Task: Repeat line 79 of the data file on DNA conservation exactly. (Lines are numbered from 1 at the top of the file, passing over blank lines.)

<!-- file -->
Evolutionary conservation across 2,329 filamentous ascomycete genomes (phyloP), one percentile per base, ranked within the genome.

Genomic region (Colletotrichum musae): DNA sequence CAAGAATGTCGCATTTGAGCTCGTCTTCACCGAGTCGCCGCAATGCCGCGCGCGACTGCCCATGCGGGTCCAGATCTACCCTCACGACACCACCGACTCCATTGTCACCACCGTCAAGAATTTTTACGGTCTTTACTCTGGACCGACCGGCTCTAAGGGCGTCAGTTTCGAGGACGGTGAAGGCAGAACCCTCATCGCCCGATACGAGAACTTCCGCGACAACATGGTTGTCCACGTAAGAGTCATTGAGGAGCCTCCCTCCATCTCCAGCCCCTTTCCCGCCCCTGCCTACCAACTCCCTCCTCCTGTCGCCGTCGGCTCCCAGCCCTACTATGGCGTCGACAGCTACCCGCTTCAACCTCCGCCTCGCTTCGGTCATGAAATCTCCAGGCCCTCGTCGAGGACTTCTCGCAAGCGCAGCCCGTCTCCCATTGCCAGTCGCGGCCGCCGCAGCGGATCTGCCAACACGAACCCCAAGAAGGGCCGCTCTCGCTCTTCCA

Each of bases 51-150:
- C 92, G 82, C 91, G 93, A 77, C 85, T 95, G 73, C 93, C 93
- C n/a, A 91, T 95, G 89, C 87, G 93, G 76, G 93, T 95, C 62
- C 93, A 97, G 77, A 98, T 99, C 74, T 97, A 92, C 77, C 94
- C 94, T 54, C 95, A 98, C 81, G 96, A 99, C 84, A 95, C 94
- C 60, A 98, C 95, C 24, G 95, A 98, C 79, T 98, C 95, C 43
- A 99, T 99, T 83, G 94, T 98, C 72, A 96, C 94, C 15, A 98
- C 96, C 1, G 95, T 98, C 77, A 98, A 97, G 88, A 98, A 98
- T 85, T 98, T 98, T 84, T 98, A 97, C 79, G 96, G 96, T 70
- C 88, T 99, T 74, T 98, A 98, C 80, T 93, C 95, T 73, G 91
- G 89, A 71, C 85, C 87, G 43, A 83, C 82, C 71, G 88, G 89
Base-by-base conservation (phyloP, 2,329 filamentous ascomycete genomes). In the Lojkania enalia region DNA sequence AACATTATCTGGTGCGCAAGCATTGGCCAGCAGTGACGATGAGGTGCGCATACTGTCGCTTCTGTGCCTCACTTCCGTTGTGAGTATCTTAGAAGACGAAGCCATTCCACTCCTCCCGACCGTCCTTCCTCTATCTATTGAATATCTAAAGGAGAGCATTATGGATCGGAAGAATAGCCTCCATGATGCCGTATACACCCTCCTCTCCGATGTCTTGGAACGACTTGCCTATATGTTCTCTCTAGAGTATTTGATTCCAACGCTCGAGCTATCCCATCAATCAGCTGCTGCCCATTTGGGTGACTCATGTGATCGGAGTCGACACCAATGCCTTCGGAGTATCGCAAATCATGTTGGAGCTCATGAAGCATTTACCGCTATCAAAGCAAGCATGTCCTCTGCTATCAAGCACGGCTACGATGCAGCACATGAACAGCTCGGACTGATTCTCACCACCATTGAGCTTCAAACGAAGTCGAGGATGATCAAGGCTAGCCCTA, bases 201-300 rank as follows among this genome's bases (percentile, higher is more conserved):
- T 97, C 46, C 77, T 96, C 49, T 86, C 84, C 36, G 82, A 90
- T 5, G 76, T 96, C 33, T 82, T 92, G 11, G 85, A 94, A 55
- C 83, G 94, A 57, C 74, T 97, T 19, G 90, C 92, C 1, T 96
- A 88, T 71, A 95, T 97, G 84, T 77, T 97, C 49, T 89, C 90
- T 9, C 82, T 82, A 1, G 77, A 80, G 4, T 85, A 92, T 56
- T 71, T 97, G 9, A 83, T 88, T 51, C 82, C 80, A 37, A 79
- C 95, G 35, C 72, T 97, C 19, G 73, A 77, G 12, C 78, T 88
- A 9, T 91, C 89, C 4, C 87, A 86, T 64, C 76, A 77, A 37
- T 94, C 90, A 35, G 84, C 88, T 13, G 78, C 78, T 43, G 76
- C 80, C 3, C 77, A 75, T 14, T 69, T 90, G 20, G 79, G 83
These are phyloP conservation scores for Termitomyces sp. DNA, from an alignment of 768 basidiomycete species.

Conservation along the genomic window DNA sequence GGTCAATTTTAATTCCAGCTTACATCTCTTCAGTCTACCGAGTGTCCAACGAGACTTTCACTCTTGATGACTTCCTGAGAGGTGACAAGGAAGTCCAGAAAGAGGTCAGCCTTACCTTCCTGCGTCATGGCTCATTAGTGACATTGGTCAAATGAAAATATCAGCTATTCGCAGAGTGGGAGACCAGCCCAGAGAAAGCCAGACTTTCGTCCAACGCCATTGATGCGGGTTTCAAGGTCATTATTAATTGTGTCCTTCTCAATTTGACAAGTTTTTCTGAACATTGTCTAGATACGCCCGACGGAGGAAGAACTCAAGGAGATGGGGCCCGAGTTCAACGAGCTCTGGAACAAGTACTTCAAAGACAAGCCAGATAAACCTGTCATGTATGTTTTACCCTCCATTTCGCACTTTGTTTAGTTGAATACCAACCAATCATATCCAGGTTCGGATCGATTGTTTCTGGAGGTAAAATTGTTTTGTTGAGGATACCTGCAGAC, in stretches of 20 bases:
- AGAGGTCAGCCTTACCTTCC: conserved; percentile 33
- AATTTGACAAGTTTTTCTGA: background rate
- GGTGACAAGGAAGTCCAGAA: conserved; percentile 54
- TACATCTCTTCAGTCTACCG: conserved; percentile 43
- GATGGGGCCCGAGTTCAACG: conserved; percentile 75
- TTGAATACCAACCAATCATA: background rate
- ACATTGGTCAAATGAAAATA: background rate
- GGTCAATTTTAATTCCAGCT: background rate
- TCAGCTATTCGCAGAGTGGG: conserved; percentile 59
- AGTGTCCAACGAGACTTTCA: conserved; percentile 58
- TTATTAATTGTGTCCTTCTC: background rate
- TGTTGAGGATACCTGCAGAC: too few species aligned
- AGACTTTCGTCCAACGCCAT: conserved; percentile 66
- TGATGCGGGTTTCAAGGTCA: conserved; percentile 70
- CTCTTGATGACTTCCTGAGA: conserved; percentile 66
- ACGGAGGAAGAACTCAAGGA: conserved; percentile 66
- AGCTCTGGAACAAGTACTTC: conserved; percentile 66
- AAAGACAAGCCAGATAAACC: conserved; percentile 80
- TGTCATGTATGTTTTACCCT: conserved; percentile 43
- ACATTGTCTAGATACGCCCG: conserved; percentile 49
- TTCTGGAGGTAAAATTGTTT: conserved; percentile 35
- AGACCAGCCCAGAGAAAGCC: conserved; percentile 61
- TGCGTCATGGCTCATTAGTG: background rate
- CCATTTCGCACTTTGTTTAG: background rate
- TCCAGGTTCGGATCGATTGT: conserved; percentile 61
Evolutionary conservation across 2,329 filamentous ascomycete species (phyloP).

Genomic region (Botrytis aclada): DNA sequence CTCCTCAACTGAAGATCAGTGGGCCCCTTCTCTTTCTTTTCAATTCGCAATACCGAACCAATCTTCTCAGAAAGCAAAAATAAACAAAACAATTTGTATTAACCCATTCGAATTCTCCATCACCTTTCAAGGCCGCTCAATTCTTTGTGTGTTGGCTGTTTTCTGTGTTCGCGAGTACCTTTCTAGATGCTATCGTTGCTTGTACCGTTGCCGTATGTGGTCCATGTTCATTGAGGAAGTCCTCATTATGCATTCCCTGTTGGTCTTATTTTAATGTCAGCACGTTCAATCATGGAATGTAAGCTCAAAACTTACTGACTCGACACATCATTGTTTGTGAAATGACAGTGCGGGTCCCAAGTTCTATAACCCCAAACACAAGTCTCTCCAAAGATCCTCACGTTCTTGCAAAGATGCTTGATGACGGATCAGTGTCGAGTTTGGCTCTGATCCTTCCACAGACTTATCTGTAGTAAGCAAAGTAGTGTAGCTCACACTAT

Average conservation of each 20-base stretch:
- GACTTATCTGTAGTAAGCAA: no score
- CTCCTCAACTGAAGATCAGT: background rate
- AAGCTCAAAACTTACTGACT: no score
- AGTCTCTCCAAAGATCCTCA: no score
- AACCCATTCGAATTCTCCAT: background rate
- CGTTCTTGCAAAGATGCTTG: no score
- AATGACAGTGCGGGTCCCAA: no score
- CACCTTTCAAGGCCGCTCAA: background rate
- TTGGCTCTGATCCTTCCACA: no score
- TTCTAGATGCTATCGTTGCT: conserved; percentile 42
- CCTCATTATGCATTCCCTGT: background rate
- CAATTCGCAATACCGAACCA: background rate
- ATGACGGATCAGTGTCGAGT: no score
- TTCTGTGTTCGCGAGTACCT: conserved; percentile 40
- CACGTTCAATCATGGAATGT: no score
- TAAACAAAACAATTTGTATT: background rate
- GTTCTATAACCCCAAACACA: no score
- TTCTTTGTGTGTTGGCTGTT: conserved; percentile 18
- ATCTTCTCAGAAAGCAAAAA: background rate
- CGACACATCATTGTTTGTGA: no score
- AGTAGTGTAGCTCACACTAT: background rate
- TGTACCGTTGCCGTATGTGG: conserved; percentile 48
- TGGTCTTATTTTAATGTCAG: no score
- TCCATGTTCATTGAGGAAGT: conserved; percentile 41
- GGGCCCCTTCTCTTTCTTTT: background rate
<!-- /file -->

- GGGCCCCTTCTCTTTCTTTT: background rate